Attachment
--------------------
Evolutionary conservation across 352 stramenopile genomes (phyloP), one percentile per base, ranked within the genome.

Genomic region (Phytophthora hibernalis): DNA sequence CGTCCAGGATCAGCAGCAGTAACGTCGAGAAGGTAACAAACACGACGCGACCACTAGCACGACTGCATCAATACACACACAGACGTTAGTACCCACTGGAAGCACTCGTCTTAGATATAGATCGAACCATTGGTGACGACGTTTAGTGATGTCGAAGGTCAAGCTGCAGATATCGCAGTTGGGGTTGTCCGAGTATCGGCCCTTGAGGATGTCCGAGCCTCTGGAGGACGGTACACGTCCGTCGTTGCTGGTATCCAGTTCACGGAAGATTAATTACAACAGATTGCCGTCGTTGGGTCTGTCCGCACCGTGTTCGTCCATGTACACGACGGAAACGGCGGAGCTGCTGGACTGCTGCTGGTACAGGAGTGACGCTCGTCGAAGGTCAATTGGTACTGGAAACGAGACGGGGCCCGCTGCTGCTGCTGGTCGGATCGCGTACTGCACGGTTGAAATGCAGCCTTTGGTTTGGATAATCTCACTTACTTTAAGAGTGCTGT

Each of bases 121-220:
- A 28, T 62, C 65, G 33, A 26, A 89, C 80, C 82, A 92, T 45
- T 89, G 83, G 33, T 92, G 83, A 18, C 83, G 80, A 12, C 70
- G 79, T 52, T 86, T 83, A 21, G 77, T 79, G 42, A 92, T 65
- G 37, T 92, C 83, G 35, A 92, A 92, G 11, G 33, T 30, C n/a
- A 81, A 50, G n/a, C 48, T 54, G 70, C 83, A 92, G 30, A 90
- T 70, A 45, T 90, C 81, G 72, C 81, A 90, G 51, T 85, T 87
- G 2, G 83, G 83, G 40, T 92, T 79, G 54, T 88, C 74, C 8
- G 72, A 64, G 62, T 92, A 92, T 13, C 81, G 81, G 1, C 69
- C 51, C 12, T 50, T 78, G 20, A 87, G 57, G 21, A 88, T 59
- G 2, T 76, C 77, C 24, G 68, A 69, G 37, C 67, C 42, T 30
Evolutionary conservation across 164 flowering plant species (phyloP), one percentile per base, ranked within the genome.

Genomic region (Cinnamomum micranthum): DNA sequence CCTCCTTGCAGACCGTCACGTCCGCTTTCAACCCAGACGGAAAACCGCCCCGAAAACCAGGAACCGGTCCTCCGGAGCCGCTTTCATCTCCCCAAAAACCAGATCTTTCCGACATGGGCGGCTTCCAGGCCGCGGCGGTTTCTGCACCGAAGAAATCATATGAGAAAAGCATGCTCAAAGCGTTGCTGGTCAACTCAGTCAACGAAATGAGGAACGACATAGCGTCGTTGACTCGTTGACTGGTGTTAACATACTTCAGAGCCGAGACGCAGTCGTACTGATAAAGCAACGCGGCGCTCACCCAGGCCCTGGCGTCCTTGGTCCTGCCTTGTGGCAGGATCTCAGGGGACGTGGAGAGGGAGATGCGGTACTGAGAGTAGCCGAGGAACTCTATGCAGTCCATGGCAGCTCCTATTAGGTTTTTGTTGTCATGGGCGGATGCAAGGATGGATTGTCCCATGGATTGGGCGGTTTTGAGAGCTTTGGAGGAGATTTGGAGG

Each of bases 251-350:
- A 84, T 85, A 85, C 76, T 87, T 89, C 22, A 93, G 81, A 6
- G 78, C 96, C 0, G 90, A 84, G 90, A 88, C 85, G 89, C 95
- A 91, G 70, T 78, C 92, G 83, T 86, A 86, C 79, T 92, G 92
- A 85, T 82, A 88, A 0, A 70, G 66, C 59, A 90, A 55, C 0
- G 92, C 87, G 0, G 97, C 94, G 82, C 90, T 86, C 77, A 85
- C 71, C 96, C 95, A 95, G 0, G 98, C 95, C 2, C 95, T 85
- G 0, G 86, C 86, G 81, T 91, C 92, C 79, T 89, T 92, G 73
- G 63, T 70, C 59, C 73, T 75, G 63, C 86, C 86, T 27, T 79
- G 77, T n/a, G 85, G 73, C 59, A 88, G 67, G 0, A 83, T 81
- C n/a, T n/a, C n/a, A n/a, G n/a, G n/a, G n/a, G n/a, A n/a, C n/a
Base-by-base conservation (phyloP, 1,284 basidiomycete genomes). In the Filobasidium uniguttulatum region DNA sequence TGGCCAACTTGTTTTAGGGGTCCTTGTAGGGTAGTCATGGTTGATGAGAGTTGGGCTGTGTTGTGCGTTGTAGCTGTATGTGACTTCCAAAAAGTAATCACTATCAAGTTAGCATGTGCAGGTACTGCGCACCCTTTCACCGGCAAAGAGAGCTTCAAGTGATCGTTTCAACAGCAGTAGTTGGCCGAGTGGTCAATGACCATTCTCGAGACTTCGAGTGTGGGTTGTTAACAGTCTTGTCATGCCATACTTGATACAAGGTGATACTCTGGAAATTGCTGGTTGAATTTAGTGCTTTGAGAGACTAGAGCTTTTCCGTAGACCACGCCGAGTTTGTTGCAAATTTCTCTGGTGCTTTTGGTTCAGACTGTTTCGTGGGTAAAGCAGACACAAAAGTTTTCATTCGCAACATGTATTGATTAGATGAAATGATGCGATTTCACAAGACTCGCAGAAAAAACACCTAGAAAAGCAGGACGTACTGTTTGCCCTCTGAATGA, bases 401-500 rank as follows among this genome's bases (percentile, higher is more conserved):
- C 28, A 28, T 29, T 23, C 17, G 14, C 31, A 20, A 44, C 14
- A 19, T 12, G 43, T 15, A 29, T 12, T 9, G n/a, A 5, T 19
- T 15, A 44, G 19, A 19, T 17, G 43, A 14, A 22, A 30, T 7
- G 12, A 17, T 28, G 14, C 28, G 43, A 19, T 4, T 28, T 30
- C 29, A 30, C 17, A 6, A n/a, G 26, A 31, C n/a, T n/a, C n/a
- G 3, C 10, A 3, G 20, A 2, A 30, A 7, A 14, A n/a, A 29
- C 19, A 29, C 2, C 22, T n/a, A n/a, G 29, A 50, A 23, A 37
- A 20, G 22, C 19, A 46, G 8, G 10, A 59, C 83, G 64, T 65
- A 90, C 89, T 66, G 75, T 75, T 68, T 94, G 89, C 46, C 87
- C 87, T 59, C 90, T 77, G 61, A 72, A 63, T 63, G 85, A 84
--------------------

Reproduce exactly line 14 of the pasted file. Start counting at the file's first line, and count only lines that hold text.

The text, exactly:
Evolutionary conservation across 164 flowering plant species (phyloP), one percentile per base, ranked within the genome.